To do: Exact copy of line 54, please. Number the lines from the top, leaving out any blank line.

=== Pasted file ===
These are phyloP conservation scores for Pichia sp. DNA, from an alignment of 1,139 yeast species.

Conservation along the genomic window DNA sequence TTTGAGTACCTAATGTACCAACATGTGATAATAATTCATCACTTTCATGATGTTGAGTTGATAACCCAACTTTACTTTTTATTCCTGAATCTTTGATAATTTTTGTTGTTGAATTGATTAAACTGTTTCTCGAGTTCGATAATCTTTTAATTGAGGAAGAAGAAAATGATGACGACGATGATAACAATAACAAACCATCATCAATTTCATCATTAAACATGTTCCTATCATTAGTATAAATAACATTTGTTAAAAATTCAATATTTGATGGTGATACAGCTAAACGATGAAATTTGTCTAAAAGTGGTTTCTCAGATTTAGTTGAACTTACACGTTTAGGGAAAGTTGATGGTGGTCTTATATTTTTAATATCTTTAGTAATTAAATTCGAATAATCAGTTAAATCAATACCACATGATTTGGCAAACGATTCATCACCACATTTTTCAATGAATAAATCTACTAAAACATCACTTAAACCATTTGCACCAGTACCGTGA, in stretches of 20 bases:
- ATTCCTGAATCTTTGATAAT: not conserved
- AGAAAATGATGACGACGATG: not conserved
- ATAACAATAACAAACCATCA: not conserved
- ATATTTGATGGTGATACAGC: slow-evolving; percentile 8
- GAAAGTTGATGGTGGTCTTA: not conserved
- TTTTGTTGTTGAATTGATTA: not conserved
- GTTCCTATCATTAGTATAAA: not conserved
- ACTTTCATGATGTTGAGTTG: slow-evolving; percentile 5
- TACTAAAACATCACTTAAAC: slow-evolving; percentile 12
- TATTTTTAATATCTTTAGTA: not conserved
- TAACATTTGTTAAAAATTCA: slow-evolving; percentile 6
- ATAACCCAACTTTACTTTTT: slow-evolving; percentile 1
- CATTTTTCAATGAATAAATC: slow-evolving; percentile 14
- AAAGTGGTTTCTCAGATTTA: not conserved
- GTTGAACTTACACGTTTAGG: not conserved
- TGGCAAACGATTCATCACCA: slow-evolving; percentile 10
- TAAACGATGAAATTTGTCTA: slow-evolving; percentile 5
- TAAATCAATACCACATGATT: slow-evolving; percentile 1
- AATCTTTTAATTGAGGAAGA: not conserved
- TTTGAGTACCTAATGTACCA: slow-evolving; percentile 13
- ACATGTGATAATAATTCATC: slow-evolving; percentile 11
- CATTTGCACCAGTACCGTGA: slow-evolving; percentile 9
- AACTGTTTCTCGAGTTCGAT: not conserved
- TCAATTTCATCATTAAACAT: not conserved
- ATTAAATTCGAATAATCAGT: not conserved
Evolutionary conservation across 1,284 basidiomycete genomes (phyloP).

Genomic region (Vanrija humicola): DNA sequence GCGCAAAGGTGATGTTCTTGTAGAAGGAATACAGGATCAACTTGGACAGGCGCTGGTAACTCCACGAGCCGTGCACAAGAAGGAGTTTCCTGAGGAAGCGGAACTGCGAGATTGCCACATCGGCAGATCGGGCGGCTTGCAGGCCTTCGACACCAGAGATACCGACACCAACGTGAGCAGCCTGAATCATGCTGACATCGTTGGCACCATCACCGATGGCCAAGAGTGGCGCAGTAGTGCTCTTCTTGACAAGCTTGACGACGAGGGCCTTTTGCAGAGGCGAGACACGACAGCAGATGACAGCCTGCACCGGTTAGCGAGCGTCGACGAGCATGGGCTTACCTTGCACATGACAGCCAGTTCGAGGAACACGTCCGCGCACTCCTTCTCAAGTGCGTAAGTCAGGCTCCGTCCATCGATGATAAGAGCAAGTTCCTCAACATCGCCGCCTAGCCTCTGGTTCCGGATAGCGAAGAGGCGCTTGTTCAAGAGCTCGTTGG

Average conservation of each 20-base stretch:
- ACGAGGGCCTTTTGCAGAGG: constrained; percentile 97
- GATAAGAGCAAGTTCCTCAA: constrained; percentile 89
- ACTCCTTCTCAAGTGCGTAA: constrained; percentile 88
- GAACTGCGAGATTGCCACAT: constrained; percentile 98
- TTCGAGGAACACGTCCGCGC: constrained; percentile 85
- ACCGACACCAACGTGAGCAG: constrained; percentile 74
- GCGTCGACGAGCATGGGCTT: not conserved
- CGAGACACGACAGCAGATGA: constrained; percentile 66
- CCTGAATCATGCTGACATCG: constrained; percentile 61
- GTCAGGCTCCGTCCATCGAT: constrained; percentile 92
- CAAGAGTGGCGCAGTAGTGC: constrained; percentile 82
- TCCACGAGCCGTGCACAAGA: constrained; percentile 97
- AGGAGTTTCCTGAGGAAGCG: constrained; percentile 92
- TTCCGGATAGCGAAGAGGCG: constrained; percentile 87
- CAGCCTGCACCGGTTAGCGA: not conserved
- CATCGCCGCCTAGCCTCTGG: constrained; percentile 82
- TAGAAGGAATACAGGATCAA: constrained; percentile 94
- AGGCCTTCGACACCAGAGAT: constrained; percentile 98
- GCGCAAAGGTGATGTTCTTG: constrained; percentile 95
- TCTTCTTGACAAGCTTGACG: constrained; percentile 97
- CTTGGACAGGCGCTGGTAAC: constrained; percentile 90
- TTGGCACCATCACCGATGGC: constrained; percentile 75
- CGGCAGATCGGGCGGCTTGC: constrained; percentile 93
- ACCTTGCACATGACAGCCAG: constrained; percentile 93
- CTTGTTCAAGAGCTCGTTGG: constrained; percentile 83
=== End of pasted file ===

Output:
- ACCTTGCACATGACAGCCAG: constrained; percentile 93